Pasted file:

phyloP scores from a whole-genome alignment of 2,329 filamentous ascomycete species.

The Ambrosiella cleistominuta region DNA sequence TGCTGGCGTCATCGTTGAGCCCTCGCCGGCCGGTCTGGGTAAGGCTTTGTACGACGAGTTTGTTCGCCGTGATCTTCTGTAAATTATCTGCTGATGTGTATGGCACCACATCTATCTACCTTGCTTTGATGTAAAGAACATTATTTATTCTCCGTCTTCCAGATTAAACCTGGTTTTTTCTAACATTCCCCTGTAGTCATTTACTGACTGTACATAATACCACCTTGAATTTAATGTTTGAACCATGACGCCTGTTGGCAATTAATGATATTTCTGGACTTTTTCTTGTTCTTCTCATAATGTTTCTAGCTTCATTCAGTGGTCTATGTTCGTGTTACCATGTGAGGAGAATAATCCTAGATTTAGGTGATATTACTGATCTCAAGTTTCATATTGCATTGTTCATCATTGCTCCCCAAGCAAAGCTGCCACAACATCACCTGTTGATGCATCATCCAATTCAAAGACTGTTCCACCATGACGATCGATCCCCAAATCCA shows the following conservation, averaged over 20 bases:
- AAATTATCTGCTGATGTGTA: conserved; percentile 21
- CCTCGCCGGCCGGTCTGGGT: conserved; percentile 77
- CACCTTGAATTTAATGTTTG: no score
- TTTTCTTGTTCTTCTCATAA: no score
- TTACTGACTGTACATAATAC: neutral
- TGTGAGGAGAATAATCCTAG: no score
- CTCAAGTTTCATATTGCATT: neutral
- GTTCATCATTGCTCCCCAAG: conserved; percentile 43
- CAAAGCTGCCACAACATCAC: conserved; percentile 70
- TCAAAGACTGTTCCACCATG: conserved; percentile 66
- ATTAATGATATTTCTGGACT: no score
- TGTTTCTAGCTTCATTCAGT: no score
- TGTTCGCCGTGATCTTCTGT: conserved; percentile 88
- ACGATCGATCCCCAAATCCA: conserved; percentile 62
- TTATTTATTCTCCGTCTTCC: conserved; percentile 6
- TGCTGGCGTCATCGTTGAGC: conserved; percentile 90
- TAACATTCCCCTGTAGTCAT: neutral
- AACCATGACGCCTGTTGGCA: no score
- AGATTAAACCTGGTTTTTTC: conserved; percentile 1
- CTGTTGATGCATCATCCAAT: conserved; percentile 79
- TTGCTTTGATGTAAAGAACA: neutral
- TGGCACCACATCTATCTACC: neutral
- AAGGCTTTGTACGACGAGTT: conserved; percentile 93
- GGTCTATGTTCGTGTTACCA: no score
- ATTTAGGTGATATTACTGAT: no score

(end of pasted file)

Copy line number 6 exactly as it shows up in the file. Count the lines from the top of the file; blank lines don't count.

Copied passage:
- TTTTCTTGTTCTTCTCATAA: no score